Modern Slavery

Modern Slavery

Encompasses slavery, human trafficking, forced labour and domestic servitude. Traffickers and slave masters use whatever means they have at their disposal to force individuals into a life of abuse and inhumane treatment. Modern Slavery is a largely covert crime: victims tend to be controlled and hidden away.

Someone is in slavery if they are:

  • Forced to work through mental or physical threat
  • Owned or controlled by an ’employer’, usually through mental or physical abuse, or the threat of abuse
  • Dehumanised, treated as a commodity, or bought and sold as property
  • Physically constrained or has restrictions on his or her freedom of movement.

Human trafficking involves an act of recruiting, transporting, transferring, harbouring or receiving a person through a use of force, coercion or other means, for the purpose of exploiting them.

Contemporary slavery takes various forms and afects people of all ages, gender and races, with many victims targeted because of existing vulnerablities including, learning disability, mental health problems and homelessness.

The Home Office first estimated in 2014 that there are 13,000 potential victims of Modern Slavery in the UK.

Potential victims who entered the National Referral Mechanism (NRM) were reported from over 100 nationalities in 2017-18, with the three most prevalent being Albanian, Vietnamese and the United Kingdom. National Crime Agency: National Referral Mechanism

Poverty, limited opportunities, lack of education, unstable social and political conditions, economic imbalances and war are the key driving forces that contribute to the trafficking of victims into, through and across the UK.

Possible Signs or Indicators of Abuse

  • Physical appearance – victims may show signs of physical or psychological abuse, look malnurished or unkempt, or appear withdrawn, scared or frightened.
  • Isolation – victims may rarely be allowed to travel on their own, rarely interact or appear unfamiliar with their neighbourhood or where they work.
  • An unknown person may appear to be monitoring the movements of a worker or appears to be controlling them in some way. This may include the worker being collected and dropped off at work each day.
  • Poor living conditions – victims may be living in a dirty, cramped or overcrowded accommodation, and/or living and working at the same address.  
  • Few or no personal effects – victims may have no identification documents (including access to their passport), have few personal possessions and always wear the same clothes day in, day out. What clothes they do wear may not be suitable for the work they are doing, and may not be appropriate for the season/weather.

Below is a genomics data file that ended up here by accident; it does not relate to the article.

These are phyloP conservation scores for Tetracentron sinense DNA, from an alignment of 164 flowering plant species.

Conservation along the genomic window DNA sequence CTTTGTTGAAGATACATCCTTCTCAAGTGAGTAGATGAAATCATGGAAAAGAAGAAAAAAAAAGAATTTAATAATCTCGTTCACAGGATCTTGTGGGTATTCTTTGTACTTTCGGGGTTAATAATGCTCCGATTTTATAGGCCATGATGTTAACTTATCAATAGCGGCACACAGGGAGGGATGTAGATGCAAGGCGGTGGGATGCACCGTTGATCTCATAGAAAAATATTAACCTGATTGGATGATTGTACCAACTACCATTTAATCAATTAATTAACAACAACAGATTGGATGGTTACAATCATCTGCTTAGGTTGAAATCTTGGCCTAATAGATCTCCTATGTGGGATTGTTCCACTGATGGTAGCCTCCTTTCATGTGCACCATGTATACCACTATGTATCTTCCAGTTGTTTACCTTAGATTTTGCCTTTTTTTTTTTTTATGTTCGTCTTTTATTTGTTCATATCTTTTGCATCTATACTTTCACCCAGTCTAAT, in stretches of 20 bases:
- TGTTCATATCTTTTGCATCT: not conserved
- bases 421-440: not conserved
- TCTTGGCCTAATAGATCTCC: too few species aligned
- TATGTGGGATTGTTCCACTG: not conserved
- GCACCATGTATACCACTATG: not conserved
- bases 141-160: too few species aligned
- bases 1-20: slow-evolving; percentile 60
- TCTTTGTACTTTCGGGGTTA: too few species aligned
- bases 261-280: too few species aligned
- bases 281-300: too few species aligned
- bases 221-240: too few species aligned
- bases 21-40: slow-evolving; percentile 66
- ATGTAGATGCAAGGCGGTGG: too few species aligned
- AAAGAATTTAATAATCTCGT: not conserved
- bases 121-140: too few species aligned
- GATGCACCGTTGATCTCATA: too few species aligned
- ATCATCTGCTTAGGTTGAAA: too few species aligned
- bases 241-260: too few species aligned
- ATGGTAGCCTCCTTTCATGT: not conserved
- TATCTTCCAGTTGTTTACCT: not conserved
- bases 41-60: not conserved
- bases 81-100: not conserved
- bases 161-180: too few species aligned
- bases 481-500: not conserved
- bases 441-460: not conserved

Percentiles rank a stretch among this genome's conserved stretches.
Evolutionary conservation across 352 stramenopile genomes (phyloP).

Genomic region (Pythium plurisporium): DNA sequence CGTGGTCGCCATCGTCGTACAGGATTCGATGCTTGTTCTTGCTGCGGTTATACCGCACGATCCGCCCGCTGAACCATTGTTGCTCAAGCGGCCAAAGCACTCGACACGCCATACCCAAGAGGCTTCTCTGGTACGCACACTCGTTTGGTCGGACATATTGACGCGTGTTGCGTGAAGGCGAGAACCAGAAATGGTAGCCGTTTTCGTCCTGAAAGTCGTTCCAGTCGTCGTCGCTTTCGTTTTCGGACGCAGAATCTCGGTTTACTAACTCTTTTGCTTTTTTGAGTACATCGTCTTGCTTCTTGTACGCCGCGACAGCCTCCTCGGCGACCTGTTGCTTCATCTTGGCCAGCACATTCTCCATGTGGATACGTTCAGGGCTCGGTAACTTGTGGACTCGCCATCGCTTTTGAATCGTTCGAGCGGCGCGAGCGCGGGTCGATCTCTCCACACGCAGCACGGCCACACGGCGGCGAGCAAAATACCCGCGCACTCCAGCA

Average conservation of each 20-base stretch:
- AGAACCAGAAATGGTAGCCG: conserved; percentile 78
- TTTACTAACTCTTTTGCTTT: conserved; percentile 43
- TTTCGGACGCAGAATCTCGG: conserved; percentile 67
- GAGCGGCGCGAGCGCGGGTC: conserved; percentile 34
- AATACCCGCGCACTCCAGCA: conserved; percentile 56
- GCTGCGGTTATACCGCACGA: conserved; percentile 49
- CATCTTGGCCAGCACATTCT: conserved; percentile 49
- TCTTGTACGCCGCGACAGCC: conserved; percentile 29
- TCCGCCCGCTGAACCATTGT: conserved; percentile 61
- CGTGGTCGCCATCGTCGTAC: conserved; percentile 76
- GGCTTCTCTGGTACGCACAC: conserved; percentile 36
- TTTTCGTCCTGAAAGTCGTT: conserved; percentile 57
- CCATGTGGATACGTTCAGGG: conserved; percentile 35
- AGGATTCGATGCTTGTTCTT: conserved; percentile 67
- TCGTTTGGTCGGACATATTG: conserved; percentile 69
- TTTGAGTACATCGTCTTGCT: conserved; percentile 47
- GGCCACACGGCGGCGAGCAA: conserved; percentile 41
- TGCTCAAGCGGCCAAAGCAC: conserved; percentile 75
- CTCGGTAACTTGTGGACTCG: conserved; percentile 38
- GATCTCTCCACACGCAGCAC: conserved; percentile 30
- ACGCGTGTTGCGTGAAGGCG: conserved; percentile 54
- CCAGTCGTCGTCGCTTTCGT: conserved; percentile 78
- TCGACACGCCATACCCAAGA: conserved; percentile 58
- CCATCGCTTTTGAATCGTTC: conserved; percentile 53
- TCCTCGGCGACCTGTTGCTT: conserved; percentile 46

• The person may not have been provided with the appropriate personal protective equipment linked to the work they are doing, for example, safety gloves, goggles or boots. 
  • Reluctance to seek help – victims may avoid eye contact, appear frightened or hesitant to talk to strangers and fear law enforcers for may reasons, such as not knowing who to trust or where to get help, fear of deportment, fear of violence to them or their family. 

Modern Slavery Awareness & Victim Identification Guidance: Home Office: Modern Slavery Guidance

Also see the follwing websites and pages for more information:                                                                            

Advice and What You Can Do

  • If a colleague tells you something that might indicate that they are being exploited or ill-treated seek further advice.Talking to someone may stop someone else from being exploited or abused.
  • People may try to use business premises to traffick people. Be alert and report any suspicious activity.
  • Access training: E-Learning Portal    Training
  • Seek advice from your manager, and challenge corporate behaviour if you think that your employer is not doing enough to prevent people from being exploited.
  • If you think that a situation is not right, ask questions and report any concerns or suspicions you have.
  • Keep your eyes and ears open. If you suspect that someone is being controlled or forced by someone else to work or provide services, tell someone.

If you think you’ve identified a trafficker or illegal gangmaster call the police on 101 or 999 in an emergency.

If you think you work with or employ someone who may be a victim of modern slavery or forced labour you can call a helpline on 0800 0121 700 and talk through your concerns or visit:

For information on how you can avoid employing victims of trafficking and how you can help ensure your supply chain is slave free visit:

Find Support in Your Area

Find Support in Your Area